Starting in verse 16 we read, “But I say, walk by the Spirit, and you will not gratify the desires of the flesh. For the desires of the flesh are against the Spirit, and the desires of the Spirit are against the flesh, for these are opposed to each other, to keep you from doing the things you want to do. But if you are led by the Spirit, you are not under the law. Now the works of the flesh are evident: sexual immorality, impurity, sensuality, idolatry, sorcery, enmity, strife, jealousy, fits of anger, rivalries, dissensions, divisions, envy, drunkenness, orgies, and things like these. I warn you, as I warned you before, that those who do such things will not inherit the kingdom of God.”
Paul is warning us against things that not only have consequences in this life but also in the next and he’s telling us we need to help others understand. But Paul didn’t leave us with the negative, he also gave us a list of things that are fruitful. The things that are “pleasing to the Lord.” Starting at verse 22 we read, “But the fruit of the Spirit is love, joy, peace, patience, kindness, goodness, faithfulness, gentleness, self-control; against such things there is no law. Therefore, by incorporating these things into our lives and manifesting these behaviors before others, we’ll not only please the Father, but we’ll also be letting the light of Christ shine through us.
It’s not simply a matter of not doing what is displeasing, but of doing what is pleasing to God. Paul didn’t say, be quiet, be passive, wait on the Lord as children of the light, and the light will grow in you. Instead he said, “Walk as children of the light.” In so doing he binds two things together: the divine working of the Holy Spirit within us, and the human effort at reception, retention, and application of that divine work. It’s the sort of thing he was talking about when he said, “Work out your salvation, for it is God that works in you.”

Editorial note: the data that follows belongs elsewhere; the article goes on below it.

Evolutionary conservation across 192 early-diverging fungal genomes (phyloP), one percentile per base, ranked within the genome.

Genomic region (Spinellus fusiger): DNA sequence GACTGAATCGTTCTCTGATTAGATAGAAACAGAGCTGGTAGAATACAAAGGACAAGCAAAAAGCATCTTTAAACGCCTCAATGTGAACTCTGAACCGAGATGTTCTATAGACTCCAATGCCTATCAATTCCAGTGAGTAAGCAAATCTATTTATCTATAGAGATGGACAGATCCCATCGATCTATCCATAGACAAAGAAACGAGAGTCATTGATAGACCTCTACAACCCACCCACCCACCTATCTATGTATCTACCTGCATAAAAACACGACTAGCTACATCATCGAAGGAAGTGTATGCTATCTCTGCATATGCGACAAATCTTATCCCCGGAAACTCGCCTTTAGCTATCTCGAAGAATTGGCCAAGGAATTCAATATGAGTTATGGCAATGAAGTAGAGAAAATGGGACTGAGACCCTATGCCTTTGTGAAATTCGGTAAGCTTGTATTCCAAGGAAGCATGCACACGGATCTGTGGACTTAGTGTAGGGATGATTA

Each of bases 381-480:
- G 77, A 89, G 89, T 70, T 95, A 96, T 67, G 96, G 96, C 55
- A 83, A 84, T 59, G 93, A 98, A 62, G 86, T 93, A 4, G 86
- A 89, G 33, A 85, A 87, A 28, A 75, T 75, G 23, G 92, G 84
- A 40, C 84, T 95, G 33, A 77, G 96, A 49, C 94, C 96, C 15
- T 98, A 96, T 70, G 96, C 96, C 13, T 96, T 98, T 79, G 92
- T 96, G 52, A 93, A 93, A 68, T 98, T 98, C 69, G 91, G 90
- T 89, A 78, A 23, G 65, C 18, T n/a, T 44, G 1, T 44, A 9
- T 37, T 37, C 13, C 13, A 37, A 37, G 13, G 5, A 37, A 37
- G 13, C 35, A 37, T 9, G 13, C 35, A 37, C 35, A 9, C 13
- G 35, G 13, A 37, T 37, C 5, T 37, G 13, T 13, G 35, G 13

You see, God’s light is within us — the living Christ indwells us — and we have a responsibility. We must walk as children of the light. So, it’s not a matter of not doing what is displeasing, but of doing what is pleasing to the Lord. Some of you may remember Dick Rutan and Jeana Yeager? They were the pilots who completed a 26,000-mile globe- circling, non-stop flight without refueling. People said it couldn’t be done, but they did it.
More than 50,000 people greeted them at Edwards Air Force Base when they returned. During their trip they faced some anxious moments when an electrical pump, used to draw fuel from the tank, failed. Jeana also suffered from bruises when she was tossed into the cabin wall and ceiling from unexpected turbulence. But they made it ahead of schedule. Mobile Corporation provided the synthetic oil for what they described as the toughest test in history. The company bought a full-page ad in USA Today congratulating Yeager and Rutan and promoting their product. The ad closed with these words: “We believed it could be done, but you, Dick and Jeana, proved it. And doing beats talking every time.”
All my life I’ve been told that actions speak louder than words, and it’s true. If I tell someone I love and care about them, but I don’t do anything to substantiate my statement, then do I really love and care about them, or am I simply using empty words. If I say I’m a Christian, but nothing in my life and actions back that up, am I really a follower of Jesus and do I really love and serve God? You see, until we’re willing to act, our words aren’t going to mean very much. Until we’re willing to express the light that is within us– it doesn’t mean that the light is there — it certainly doesn’t mean much to people around us. To live at home in the daylight, we need test all things by Christ’s approval of them.
In our epistle reading for today we see that to be at home in the daylight, we must do three things. First, we need to be true to our deepest selves; two, we must manifest what we are as children of the light. And, three, we need to be willing to shun the unfruitful works of darkness and expose them. Then choosing those things that are pleasing to God, the fruit of the Spirit, we need to incorporate those things into our lives so fully that they become second nature and that’s all others see. These are the requirements for the Christian walk of being at home in the daylight. The bottom line is, if we’re going to be at home in the daylight, we can’t do those things in the night that would embarrass us in the light.